From the award-winning, nationally bestselling author of A Golden Age and The Good Muslim comes a lyrical, deeply moving modern love story about belonging, migration, tragedy, survival, and the mysteries of origins.
On the eve of her departure to find the bones of the walking whale—the fossil that provides a missing link in our evolution—Zubaida Haque falls in love with Elijah Strong, a man she meets in a darkened concert hall in Boston. Their connection is immediate and intense, despite their differences: Elijah belongs to a prototypical American family; Zubaida is the adopted daughter of a wealthy Bangladeshi family in Dhaka. When a twist of fate sends her back to her hometown, the inevitable force of society compels her to take a very different path: she marries her childhood best friend and settles into a traditional Bangladeshi life.
While her family is pleased by her obedience, Zubaida seethes with discontent. Desperate to finally free herself from her familial constraints, she moves to Chittagong to work on a documentary film about the infamous beaches where ships are destroyed, and their remains salvaged by locals who depend on the goods for their survival. Among them is Anwar, a shipbreaker whose story holds a key that will unlock the mysteries of Zubaida’s past—and the possibilities of a new life. As she witnesses a ship being torn down to its bones, this woman torn between the social mores of her two homes—Bangladesh and America—will be forced to strip away the vestiges of her own life . . . and make a choice from which she can never turn back.
About the Author
Tahmima Anam is an anthropologist and a novelist. Her debut novel, A Golden Age, won the 2008 Commonwealth Writers Prize for Best First Book. In 2013, she was named one of Granta’sBest Young British Novelists. She is a contributing opinion writer for the New York Times and was a judge for the 2016 International Man Booker Prize. Born in Dhaka, Bangladesh, she was educated at Mount Holyoke College and Harvard University, and now lives in Hackney, East London.
“Reading THE BONES OF GRACE, Tahmima Anam’s new novel, you’ll be moved by the author’s portrayal of hollowed-out characters pining for that which would make them whole again.” — Minneapolis Star Tribune
“Anam’s writing is most memorable when she deals in love and bones—the romance and the paleontological work she calls ‘our little argument with time.’” — The New Yorker
“Beauty and pain thrive alongside one another in Anam’s intricate tragedy of thwarted love and deep divides in social classes…compelling…” — Shelf Awareness
“For those lucky enough to now be discovering Anam for the first time, a priceless literary gift awaits…” — Christian Science Monitor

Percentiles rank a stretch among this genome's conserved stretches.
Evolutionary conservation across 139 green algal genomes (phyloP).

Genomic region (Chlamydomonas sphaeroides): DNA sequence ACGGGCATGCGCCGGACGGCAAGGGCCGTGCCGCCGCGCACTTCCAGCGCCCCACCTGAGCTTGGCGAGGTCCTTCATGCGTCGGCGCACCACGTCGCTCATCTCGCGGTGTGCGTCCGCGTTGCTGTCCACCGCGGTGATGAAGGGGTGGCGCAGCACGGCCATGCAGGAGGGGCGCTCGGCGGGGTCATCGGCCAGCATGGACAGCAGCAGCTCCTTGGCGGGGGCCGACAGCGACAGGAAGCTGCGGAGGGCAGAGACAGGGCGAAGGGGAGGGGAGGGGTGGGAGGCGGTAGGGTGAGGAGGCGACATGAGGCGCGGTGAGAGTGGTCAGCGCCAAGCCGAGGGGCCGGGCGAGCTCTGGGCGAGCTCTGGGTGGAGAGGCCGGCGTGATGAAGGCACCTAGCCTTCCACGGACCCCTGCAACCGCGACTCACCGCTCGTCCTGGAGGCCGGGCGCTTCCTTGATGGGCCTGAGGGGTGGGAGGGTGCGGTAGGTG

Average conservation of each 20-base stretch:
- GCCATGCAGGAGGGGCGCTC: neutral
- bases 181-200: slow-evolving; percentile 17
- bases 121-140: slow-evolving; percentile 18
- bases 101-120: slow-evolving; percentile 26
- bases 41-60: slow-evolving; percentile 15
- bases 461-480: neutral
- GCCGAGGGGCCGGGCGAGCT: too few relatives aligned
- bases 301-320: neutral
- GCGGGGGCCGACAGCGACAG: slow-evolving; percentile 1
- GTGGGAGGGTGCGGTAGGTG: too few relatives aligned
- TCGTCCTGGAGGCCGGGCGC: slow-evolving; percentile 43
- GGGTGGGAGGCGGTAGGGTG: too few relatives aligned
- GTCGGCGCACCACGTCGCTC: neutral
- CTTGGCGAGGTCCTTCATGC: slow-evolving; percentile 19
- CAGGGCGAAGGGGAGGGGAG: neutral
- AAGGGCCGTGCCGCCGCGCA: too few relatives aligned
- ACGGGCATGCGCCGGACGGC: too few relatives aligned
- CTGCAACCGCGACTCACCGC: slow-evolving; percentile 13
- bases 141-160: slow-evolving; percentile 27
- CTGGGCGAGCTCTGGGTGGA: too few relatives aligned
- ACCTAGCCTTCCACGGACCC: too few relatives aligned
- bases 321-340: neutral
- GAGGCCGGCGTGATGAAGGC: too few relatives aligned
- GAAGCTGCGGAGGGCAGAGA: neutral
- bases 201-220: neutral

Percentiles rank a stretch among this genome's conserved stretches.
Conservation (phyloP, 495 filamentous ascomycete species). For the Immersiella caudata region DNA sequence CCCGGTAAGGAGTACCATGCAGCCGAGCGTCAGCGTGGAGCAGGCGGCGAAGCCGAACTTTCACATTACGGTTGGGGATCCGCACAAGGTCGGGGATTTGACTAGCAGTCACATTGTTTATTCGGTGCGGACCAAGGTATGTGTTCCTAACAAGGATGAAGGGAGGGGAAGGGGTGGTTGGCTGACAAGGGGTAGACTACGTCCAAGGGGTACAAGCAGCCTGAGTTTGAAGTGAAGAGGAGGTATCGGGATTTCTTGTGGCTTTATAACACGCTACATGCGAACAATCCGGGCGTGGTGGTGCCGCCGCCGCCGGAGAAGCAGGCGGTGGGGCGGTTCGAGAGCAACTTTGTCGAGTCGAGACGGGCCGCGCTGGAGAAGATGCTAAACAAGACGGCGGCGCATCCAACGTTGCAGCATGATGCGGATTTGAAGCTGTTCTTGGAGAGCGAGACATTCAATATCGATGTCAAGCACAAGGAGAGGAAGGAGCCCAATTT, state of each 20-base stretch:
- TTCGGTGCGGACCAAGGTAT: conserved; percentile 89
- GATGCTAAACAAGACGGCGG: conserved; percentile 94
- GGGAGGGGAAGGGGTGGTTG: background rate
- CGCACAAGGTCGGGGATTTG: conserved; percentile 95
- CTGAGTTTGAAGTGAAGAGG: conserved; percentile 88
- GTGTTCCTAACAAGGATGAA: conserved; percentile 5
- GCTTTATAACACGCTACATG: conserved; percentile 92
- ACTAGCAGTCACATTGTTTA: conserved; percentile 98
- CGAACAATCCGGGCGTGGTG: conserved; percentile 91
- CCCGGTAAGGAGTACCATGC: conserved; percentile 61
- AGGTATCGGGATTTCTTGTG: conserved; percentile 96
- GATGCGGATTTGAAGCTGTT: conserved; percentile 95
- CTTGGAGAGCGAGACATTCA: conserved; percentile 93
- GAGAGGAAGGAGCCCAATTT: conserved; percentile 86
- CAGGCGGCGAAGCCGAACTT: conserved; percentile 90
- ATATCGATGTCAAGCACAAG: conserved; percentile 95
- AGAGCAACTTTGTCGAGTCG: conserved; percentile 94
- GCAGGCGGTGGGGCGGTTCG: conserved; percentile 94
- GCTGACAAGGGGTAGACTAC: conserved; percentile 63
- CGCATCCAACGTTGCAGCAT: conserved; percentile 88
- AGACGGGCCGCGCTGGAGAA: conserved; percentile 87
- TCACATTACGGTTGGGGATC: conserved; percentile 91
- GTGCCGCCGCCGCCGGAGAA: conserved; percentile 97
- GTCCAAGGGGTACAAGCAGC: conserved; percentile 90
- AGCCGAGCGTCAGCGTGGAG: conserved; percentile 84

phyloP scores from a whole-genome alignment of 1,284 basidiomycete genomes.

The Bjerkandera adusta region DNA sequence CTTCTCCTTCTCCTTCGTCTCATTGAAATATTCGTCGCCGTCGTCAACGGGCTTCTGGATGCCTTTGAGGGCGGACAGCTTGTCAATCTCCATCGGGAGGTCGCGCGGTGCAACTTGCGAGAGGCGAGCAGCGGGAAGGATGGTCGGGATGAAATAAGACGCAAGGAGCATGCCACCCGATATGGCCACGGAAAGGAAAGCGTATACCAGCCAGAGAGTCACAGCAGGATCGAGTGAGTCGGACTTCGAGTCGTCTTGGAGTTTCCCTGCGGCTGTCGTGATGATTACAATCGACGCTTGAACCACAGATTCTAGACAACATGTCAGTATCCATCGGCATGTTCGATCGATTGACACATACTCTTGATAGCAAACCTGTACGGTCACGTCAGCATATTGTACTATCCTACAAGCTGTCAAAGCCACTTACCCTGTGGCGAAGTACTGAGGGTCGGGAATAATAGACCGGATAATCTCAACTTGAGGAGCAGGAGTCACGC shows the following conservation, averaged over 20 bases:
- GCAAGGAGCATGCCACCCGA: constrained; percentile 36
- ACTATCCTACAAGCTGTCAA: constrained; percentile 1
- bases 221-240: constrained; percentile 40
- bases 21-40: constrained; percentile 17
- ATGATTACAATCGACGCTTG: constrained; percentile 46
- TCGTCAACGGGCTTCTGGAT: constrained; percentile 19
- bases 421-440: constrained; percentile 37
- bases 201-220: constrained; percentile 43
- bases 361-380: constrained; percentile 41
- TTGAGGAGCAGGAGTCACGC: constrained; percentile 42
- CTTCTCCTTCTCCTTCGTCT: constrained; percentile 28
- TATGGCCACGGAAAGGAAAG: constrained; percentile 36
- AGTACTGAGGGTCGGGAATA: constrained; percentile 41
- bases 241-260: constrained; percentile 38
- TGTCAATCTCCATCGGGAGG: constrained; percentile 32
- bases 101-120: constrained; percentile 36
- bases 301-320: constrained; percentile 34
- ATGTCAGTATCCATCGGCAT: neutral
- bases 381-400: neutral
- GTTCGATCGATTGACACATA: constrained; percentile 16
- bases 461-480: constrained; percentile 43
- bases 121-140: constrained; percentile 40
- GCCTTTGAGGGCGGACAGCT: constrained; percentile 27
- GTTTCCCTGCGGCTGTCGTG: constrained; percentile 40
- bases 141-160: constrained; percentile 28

“Can any writer capture what’s going on? If one could, it would be Tahmima Anam, arguably Bangladesh’s most influential living writer… Her third book, THE BONES OF GRACE, runs all the way up to the present. It’s also so sharply realistic that for those who have lived in Bangladesh recently (like me), it feels like nonfiction.” — Lithub.com
“Lyrical and intimate…Powerful and beautifully written, tinged with hope but beset by tragedy… A modern love story, The Bones of Grace glimmers with hope, shimmers with beautiful prose, and shines with vivid characterization.” — Manhattan Book Review
“Can any writer capture what’s going on? If one could, it would be Tahmima Anam, arguably Bangladesh’s most influential living writer… Her third book, THE BONES OF GRACE, runs all the way up to the present. It’s also so sharply realistic that for those who have lived in Bangladesh recently (like me), it feels like nonfiction.” — Claire McAlpine, BookBrowse
“Anam captures two very different cultures in an introspective character study that will mesmerize readers from the very first page.” — Publishers Weekly
“An engrossing tale set in an unfamiliar landscape that is both a love story and a glimpse into the lives of people living and working in the most unfortunate circumstances.” — Library Journal
“Anam’s story resonates powerfully within the saga of three generations of women personifying Bangladesh’s evolution from the clarity of revolution to the confusions of assimilation with the larger world.” — Kirkus
“The Bones of Grace is beautifully written and carefully crafted, satisfyingly weaving together its twists and turns…” — India Today
“This tale of Zubaida’s search for her true identity, and the romantic and professional choices she makes along the way, provides a gripping conclusion to Anam’s insightful and enlightening trilogy.” — Booklist (starred review)
“Love and estrangement, science and tradition, discovery and loss - with majesty, brilliant metaphor and unerring precision, Tahmima Anam explores the essential dichotomies of our present and past.” — Manil Suri, author of THE DEATH OF VISHNU
“Fierce and intimate, lyrical and expansive, The Bones of Grace offers what a great novel does: symphonic movements, historical landscapes that shape our private landscapes of love and life, mysteries and enchantments, the unforgettable and the unforgotten. Tahmima Anam is a mesmerizer.” — Yiyun Li, author of KINDER THAN SOLITUDE and THE VAGRANTS, PEN/Hemingway Award Winner
“A novel of heart, brain, and muscle - the competing pulls of history and love are evoked here with a rare honesty, and great skill.” — Kamila Shamsie, author of BURNT SHADOWS
“Expansive yet intimate, weighty yet incisively funny, THE BONES OF GRACE is a powerful examination of what it means to live in a world of collapsing boundaries and conflicting values. Few people write about identity and culture with such elegance and intelligence as Tahmima Anam.” — Tash Aw, author of Five Star Billionaire